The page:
The Daily Kanban, quoting research meant for Merrill Lynch clients, claims that Tesla had "approximately 3K vehicles stocked in inventory or in transit" at the end of the Q3. That's a fairly large number considering that the company reports selling 7,785 units for the whole quarter. The statement is also surprising because the automaker has a reputation for keeping excess supply low, and there are allegedly waiting lists for Model S sedans. CEO Elon Musk maintains that the automaker has a problem being able to keep up with high demand, as well.
According to Daily Kanban, the letter further states, "China is proving to be more challenging for Tesla to penetrate than expected." The automaker does not break out sales by region in its Q3 financials to check this assertion, however, the company does report the recently opened store in Shenzhen is one of its top-grossing stores worldwide and that there are now 23 Supercharger locations in 10 Chinese cities.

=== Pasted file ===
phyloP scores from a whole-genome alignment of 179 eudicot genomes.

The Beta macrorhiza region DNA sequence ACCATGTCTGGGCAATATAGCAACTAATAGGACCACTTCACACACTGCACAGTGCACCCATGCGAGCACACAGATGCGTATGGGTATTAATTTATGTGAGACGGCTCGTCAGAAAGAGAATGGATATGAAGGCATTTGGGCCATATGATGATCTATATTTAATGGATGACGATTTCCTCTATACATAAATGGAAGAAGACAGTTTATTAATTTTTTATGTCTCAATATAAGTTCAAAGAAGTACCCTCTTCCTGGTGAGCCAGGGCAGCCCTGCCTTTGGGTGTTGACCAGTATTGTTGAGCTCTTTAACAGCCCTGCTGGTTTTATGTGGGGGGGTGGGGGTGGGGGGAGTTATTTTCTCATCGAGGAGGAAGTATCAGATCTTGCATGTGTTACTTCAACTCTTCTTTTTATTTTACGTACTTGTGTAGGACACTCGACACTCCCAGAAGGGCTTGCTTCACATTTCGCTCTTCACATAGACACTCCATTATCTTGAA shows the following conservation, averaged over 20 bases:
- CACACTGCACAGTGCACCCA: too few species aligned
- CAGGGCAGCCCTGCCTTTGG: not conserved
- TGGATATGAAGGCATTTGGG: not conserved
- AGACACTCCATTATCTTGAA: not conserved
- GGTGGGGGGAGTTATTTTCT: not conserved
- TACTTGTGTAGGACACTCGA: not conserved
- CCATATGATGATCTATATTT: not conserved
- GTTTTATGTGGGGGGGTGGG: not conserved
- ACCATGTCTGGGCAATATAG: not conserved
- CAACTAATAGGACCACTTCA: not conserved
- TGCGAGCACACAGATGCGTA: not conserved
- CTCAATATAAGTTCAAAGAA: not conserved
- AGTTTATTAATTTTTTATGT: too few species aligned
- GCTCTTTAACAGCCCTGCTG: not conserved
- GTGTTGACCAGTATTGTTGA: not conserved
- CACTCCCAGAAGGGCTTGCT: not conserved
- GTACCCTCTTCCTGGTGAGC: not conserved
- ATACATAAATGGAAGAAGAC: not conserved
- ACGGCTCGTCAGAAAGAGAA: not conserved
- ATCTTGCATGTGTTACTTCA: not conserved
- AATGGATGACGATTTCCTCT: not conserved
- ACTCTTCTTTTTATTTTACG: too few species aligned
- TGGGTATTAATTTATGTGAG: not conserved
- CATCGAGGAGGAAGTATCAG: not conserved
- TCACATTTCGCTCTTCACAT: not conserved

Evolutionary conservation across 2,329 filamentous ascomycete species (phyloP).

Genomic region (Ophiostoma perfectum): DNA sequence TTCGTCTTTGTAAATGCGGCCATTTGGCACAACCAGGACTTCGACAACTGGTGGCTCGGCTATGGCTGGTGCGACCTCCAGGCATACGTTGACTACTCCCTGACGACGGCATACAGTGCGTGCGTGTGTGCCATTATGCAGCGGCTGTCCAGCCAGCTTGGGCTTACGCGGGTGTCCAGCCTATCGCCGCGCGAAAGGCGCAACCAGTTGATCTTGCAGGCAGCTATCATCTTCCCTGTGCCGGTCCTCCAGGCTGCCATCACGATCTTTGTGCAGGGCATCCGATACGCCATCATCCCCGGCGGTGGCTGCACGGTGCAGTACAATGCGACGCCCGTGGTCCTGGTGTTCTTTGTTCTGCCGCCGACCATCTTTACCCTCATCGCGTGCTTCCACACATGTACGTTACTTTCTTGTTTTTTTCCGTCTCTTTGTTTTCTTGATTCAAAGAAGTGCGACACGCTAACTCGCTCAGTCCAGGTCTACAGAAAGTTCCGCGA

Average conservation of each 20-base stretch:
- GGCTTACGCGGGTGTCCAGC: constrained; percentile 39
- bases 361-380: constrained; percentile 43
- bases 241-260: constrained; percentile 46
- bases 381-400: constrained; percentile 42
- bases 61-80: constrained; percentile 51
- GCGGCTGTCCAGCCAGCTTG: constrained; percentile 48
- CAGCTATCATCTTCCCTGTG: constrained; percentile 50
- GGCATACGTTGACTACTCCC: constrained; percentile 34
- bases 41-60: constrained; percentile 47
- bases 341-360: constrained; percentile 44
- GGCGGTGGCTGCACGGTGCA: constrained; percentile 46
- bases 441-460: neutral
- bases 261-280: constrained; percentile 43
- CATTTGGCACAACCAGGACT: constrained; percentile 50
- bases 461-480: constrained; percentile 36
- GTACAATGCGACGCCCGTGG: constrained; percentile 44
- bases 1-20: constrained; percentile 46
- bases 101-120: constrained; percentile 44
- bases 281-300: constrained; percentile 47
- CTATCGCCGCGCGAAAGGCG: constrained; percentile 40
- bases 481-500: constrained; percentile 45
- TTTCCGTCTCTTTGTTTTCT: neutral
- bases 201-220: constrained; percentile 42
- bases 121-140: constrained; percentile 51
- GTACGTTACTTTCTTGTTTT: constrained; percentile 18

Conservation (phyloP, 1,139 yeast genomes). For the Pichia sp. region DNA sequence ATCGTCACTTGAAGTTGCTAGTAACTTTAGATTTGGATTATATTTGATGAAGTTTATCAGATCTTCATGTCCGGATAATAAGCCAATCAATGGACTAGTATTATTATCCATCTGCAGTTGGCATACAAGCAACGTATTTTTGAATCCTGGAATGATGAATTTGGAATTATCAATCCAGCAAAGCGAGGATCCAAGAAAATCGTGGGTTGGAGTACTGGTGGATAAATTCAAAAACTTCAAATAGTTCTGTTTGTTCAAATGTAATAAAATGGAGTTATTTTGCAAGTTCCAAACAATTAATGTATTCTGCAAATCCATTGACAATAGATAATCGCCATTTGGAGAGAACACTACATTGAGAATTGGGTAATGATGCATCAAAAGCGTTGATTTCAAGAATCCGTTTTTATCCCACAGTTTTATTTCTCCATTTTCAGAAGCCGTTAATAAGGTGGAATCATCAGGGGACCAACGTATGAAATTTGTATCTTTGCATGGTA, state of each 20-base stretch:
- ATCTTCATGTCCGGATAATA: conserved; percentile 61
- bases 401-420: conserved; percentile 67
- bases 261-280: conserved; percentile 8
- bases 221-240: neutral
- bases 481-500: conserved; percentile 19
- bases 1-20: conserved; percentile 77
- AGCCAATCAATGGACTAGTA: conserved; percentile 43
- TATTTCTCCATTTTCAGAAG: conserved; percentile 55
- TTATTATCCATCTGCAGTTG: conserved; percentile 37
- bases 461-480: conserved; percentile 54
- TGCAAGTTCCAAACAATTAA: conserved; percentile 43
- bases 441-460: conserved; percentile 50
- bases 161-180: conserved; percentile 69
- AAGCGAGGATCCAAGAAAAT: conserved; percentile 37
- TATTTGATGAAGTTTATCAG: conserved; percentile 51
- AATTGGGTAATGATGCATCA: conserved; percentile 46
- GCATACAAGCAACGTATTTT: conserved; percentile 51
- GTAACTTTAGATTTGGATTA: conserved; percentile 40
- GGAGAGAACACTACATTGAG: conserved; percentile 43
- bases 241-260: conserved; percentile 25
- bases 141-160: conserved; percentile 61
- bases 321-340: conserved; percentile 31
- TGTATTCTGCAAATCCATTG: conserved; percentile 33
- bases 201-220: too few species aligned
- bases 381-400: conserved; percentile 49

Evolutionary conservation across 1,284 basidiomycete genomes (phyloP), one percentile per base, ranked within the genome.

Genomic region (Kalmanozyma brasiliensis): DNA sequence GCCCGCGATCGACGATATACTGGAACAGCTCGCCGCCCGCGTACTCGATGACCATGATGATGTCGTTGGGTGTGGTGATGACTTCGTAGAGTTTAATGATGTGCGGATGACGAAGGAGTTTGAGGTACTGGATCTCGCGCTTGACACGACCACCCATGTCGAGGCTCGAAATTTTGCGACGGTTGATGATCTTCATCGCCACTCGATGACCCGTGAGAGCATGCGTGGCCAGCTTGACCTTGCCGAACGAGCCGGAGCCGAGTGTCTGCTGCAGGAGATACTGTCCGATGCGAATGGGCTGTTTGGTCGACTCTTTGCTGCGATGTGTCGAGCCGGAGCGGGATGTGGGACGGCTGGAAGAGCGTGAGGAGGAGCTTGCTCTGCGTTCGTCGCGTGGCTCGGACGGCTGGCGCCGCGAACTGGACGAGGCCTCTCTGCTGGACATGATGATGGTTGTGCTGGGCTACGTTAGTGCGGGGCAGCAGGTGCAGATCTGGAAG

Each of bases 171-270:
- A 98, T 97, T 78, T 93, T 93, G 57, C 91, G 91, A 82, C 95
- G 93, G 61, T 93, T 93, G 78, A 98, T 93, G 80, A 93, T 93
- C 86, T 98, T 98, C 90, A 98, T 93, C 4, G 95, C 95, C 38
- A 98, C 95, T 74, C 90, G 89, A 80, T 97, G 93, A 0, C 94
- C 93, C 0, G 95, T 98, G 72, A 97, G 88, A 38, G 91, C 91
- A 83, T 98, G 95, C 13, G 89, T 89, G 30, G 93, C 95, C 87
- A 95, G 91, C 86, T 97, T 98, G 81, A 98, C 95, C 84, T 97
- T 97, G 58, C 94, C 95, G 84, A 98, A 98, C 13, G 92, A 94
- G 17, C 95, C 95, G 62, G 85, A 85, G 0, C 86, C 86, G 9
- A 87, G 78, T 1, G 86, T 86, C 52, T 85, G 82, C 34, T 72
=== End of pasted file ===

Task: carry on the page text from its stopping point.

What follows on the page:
Merrill Lynch is hardly the first company to challenge the consistently positive assertions made by Musk. In late October, the stock price bounced all over the place after a claim of falling sales by The Wall Street Journal prior to the Q3 announcement. Another analyst believed the company might need around $6 billion to get all of its plans accomplished by 2025.